While many parents can find it uncomfortable, sexual health education is a crucial part a child’s upbringing. DANIE BREEDT gives some tips on how to approach the discussion, including talking to children with disabilities
Learning to access sex education as well as talk openly and honestly about sexual health is an important part of growing up.
Young people who understand their own bodies, rights, and experiences may find it easier to communicate their needs and have them respected.
All youth should be supported to receive the knowledge, attitudes, behaviours and skills they need to stay healthy in relationships and protected from abuse.
Similar to sex education in general, it is often the discomfort of the parent that is the biggest obstacle to youth accessing appropriate information. Creating an environment that is conducive to discussing sexuality will make it much easier for you and your child to have the necessary discussions.
Conversations around sexuality shouldn’t be a once-off information-giving session but rather continuous discussions that encourage independent thinking, decision-making and setting personal boundaries.
There are wonderful resources available to guide your discussions with your child and for them to work through on their own. However, resources should never replace open conversations aboutsexuality.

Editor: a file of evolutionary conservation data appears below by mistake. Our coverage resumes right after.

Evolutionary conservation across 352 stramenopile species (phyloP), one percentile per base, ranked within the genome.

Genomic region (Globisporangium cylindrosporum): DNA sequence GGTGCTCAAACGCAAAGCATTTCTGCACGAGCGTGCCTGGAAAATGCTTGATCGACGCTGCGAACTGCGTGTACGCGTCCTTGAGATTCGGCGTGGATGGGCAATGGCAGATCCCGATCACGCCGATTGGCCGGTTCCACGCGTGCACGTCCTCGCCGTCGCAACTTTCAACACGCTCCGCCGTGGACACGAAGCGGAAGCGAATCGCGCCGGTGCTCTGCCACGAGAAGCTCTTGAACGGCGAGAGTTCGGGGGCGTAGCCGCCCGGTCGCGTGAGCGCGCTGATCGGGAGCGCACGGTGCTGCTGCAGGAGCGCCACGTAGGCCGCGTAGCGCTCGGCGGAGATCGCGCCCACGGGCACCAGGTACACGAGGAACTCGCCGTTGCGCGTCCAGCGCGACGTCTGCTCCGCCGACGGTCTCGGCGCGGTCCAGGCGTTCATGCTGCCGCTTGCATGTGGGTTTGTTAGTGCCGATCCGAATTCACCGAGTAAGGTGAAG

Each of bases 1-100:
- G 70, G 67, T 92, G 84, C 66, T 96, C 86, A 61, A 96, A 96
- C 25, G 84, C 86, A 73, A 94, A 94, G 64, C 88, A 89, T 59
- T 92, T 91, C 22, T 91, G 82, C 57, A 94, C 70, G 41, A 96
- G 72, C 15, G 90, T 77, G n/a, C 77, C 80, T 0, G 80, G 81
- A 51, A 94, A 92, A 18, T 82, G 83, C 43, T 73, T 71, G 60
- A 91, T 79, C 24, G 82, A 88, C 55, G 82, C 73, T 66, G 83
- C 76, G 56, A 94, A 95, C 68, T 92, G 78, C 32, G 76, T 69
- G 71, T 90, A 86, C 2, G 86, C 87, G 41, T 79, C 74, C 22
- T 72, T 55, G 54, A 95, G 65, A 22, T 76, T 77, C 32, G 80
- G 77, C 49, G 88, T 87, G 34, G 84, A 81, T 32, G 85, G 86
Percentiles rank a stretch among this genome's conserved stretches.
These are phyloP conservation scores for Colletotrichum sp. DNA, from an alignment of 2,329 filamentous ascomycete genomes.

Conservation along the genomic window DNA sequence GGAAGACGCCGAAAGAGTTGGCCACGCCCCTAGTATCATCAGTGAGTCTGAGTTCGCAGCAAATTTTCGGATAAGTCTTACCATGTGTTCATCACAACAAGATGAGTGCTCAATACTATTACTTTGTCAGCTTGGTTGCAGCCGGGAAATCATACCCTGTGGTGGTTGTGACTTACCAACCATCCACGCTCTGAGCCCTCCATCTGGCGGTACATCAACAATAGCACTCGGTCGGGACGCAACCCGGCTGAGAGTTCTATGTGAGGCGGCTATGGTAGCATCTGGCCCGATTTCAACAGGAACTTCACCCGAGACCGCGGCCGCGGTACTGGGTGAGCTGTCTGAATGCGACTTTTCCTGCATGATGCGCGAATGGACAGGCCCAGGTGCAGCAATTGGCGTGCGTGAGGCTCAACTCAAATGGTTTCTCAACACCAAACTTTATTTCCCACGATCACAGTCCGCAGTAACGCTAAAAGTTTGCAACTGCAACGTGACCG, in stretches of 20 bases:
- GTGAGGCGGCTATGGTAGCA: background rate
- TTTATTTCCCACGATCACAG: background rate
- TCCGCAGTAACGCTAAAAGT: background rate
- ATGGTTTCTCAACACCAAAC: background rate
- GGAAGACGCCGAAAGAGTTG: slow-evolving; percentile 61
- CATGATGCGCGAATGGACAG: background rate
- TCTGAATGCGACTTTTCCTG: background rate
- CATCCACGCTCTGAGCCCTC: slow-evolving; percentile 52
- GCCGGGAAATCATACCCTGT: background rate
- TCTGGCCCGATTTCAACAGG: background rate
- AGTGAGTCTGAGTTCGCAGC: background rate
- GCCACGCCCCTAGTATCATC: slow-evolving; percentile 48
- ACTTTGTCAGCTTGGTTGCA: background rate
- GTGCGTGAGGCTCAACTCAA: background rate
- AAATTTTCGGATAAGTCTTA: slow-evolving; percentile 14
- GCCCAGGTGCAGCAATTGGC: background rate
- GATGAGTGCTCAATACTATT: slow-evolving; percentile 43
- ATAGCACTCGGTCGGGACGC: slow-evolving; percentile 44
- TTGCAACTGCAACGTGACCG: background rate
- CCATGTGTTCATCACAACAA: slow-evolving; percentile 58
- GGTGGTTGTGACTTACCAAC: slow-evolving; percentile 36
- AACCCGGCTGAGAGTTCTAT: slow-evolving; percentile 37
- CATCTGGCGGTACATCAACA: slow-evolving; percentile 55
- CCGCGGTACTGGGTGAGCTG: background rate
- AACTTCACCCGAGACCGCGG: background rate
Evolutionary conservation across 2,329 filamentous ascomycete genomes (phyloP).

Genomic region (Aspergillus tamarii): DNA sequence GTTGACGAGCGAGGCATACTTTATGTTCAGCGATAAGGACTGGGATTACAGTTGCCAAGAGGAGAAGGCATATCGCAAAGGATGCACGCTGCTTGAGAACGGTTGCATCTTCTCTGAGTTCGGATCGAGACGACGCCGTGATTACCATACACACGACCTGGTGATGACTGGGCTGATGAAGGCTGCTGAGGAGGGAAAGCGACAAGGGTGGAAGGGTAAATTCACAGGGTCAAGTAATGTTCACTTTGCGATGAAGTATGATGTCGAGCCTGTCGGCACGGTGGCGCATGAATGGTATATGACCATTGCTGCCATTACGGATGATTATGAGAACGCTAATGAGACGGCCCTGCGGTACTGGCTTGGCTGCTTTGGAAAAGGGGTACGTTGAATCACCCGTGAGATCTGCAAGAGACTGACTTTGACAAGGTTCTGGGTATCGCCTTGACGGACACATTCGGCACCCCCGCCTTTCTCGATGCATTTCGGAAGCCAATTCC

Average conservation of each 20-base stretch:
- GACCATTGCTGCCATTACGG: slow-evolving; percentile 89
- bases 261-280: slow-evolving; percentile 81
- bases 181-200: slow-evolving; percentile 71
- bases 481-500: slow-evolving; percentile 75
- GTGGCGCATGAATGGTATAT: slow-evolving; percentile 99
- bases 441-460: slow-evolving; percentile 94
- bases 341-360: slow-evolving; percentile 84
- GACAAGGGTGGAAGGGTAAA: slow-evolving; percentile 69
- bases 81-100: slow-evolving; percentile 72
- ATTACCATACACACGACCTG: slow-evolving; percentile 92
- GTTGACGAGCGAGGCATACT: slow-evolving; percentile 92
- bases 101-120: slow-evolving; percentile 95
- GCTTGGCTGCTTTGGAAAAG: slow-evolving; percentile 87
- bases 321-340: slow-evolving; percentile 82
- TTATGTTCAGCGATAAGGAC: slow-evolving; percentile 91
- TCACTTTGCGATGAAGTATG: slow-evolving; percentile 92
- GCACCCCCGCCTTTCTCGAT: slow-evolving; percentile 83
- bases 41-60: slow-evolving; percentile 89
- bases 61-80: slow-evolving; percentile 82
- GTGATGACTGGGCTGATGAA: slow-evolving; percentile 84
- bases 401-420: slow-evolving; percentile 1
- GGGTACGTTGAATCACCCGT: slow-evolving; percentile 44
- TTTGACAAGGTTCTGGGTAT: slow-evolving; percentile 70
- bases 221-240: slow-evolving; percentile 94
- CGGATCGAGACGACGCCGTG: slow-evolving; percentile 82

When talking about sexuality isn’t encouraged, it sends a message to your children that sexuality is something of which to be ashamed; it’s wrong. This is exactly the opposite of what the goal of sexual education should be.
Sexuality is a normal part of being human and the changes that teenagers go through physically could be disorientating for them if we don’t normalise it.
In addition to the general sex education approach, sex education for a child with a disability should also include a few extra aspects.
“People with disabilities can have fulfilling romantic and sexual lives.”
Firstly, it is important to emphasise that people with disability can also have fulfilling romantic and sexual lives.
Self-concept and social perceptions can often hinder the process of self-discovery and prevent them from experiencing healthy perceptions about sexuality.
It is also important as a parent to give your child the necessary information about how their disability affects sexuality. This includes sexual functioning, menstruation, fertility and assistive devices or practices.
The rates of sexual abuse are shockingly high for people with disabilities. This abuse mainly occurs before the age of 18 and often goes unreported. It is therefore vitally important that we teach our children with physical disabilities about acceptable and unacceptable sexual behaviour and healthy boundaries.
It is unfortunate that society has many myths around sexuality and disabilities. This can be countered to some extent by preparing our children for these misconceptions and teaching them that they are not defined by their disability or illness.
All humans have a need and the right to be loved and accepted, regardless of the obstacles.
Dr Danie Breedt is a passionate scholar-practitioner in the field of psychology. He divides his time between training, research and clinical practice. Danie works from an integrative interactional approach in psychotherapy, dealing with a wide range of emotional difficulties and sexual rehabilitation for patients with disabilities. He is the co-owner of Charis Psychological Services, a psychology practice that specialises in physical rehabilitation across South Africa.